In early August, with its release of its strategy toward sub-Saharan Africa, the Biden-Harris administration laid out a bold vision for a 21st-century ... US-Africa partnership. The strategy and the upcoming Africa Leaders Summit, which President Biden and his deputy Harris will host in December, comes at the right time.
As elections approach, The Africa Report canvassed Nigerians from across the country for their top priorities. We will be publishing seven people’s manifesto points ahead of the presidential poll, now scheduled for 16 April.
New power stations need to be built, old ones rehabilitated, and refineries freed from political control. Santitation will no longer be an afterthought for town planners.
Debilitating, sclerotic and economically suicidal, the lack of reliable electricity in Africa’s biggest oil and gas producer is the one national scandal on which activists and mainstream politicians agree. Consultant Mercy Maduabuchi and Martin Udogie, publisher of BottomLINE, want a strategic focus on power generation and the management structures needed to reform it.
For Sunny Agboju at PROT Consulting, a specific action plan for power and transport is necessary to kickstart the economy: “The significance of power is obvious to all. If all the next government can achieve is an uninterrupted power supply, a lot of other things will fall into place.”?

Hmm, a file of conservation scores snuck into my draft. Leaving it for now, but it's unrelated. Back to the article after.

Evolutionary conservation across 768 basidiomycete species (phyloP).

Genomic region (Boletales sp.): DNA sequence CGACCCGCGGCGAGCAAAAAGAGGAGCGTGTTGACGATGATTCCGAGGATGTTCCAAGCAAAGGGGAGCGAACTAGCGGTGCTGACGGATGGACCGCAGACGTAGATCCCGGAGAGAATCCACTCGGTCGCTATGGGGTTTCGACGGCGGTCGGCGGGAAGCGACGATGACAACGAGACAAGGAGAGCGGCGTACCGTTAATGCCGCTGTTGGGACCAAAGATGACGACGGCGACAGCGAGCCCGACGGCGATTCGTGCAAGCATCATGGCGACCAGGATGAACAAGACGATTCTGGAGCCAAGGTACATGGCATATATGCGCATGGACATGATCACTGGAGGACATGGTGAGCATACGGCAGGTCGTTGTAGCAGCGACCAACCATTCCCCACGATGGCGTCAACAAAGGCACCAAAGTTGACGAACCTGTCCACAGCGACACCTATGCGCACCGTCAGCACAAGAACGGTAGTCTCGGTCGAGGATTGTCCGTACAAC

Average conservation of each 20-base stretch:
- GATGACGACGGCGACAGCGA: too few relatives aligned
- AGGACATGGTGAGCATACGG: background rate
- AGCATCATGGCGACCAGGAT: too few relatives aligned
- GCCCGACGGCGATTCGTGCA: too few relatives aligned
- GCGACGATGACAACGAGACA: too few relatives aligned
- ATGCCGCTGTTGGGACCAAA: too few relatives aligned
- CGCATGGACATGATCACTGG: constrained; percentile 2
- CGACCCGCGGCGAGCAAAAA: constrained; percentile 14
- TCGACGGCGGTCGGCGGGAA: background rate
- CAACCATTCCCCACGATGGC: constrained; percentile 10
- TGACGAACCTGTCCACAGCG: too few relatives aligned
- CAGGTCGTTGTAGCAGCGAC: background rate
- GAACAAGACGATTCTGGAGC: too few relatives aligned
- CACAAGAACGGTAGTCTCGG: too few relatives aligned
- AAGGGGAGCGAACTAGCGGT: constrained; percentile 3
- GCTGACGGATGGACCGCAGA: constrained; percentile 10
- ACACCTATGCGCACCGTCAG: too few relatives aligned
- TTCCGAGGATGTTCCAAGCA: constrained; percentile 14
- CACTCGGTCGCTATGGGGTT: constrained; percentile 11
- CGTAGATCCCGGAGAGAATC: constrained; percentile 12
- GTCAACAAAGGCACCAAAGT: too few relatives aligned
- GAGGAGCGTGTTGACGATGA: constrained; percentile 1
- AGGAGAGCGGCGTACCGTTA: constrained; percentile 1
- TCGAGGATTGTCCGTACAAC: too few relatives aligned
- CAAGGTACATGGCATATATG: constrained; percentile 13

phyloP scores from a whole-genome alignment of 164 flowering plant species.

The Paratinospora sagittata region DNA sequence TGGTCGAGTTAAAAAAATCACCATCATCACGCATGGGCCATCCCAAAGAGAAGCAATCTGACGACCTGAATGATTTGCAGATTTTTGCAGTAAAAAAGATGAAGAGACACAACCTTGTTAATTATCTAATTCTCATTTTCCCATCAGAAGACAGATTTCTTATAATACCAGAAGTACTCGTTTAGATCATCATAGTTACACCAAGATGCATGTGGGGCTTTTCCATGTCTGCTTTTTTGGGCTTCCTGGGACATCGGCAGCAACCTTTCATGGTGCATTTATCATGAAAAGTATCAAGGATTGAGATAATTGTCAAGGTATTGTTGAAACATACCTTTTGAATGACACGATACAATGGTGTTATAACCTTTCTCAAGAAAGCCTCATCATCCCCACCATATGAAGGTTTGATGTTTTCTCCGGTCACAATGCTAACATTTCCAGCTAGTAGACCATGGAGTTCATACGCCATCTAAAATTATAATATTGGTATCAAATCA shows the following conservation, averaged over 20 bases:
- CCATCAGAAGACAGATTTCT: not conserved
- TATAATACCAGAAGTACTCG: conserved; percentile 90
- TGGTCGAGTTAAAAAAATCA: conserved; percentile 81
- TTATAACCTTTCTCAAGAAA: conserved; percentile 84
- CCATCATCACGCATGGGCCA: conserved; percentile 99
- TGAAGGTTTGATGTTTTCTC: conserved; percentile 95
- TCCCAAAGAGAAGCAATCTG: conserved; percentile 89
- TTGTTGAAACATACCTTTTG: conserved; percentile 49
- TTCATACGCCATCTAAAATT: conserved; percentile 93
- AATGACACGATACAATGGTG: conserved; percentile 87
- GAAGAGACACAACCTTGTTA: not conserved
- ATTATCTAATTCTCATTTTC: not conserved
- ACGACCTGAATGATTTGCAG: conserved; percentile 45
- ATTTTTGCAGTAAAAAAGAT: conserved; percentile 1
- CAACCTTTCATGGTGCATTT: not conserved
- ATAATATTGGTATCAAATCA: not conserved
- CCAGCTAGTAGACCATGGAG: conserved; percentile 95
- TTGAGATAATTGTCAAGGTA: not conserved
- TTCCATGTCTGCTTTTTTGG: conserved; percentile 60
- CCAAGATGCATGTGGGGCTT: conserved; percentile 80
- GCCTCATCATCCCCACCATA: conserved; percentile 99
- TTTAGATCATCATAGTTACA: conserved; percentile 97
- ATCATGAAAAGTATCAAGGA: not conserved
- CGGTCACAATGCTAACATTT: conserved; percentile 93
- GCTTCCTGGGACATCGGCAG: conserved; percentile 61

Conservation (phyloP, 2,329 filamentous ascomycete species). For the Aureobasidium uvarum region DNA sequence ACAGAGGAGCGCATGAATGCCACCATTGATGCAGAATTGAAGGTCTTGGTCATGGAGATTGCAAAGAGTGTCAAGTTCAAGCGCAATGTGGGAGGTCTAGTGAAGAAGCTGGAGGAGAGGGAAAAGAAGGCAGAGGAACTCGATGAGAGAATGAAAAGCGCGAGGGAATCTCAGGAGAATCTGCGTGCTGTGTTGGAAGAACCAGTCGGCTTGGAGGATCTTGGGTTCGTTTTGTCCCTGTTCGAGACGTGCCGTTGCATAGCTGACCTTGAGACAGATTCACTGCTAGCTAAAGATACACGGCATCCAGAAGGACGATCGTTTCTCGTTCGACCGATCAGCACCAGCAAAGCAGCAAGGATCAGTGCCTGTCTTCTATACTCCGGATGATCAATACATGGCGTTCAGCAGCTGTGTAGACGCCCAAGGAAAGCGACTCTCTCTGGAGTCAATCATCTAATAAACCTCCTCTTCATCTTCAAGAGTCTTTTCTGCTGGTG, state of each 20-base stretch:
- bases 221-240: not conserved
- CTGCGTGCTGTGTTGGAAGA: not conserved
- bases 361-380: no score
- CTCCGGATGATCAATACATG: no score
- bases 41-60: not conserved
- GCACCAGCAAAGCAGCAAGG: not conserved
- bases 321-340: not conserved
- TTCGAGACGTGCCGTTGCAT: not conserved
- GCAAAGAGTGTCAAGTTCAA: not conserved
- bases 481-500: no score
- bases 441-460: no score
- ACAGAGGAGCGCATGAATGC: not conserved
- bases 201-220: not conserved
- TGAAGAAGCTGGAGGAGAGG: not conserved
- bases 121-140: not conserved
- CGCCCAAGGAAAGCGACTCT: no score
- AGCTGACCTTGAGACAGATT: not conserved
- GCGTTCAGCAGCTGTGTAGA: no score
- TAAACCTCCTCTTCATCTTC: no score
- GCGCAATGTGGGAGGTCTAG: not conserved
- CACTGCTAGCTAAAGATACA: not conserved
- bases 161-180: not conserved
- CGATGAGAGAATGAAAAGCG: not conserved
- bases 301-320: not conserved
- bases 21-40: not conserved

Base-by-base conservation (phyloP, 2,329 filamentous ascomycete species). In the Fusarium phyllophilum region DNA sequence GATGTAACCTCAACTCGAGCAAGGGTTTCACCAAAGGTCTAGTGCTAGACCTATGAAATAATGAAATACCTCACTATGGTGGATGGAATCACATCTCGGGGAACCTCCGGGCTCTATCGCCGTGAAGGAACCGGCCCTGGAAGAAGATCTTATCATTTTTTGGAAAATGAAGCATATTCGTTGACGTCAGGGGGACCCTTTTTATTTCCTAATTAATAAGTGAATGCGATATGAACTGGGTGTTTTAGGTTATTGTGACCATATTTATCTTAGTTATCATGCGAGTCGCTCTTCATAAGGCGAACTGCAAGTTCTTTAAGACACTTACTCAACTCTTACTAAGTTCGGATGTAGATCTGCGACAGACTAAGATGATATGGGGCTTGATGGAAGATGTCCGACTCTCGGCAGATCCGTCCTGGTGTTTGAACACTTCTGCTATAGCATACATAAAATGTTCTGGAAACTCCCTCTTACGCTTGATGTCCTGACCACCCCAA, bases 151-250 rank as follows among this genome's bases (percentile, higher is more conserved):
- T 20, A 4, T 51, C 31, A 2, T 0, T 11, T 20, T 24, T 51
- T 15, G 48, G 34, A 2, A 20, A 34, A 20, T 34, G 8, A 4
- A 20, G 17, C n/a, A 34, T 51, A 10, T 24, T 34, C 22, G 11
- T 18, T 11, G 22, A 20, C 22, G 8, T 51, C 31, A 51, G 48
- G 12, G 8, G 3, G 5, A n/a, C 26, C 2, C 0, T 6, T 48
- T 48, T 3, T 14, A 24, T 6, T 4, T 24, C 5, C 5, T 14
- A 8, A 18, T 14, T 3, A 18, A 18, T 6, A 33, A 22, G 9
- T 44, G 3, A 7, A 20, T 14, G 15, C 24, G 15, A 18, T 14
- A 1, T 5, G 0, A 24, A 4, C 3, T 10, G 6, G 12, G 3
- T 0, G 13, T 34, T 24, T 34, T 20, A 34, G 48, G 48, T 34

A few comparative statistics show the scale of the problem: South Africa’s government concedes it has to tackle a major electricity deficit and has been rationing power over the past three years with periodic blackouts and brownouts. Its state power company, Eskom, has launched a massive US$40bn investment programme over the next five years; currently Eskom has an installed generation capacity of 39,000MW (average production is around 35,000MW) to serve the country’s 49 million people.
Nigeria, the second biggest economy in Africa after South Africa, suffers from prolonged power cuts and almost all the major industries have built their own (extremely costly) independent generating capacity. Nigeria has an installed generating capacity of some 6,500MW for its more than 150 million people, according to Adeola
Adenikinju at the University of Ibadan’s economic analysis unit. Energy ministry officials told The Africa Report that the power actually generated often falls below 4,000MW.
Adenikinju argues that to fix the power crisis requires a dedicated investment programme averaging $10bn a year for the next 20 years. Even more importantly, it requires a sweeping restructuring of the sector and the accountability to ensure that the money is spent on the-right capital equipment and on maintenance.
Shocking as that sum sounds, it would still be cheaper than the cost of not investing in power, according to Central Bank Governor Lamido Sanusi, whose research department estimates that Nigeria spends some N2.5trn (US$16bn) on fuel a year to run its private generators.
Read more from the people’s manifesto on Jobs, Security, Power & water, Land, Health, Reform, and Education
This article was first published in the April 2011 edition of The Africa Report
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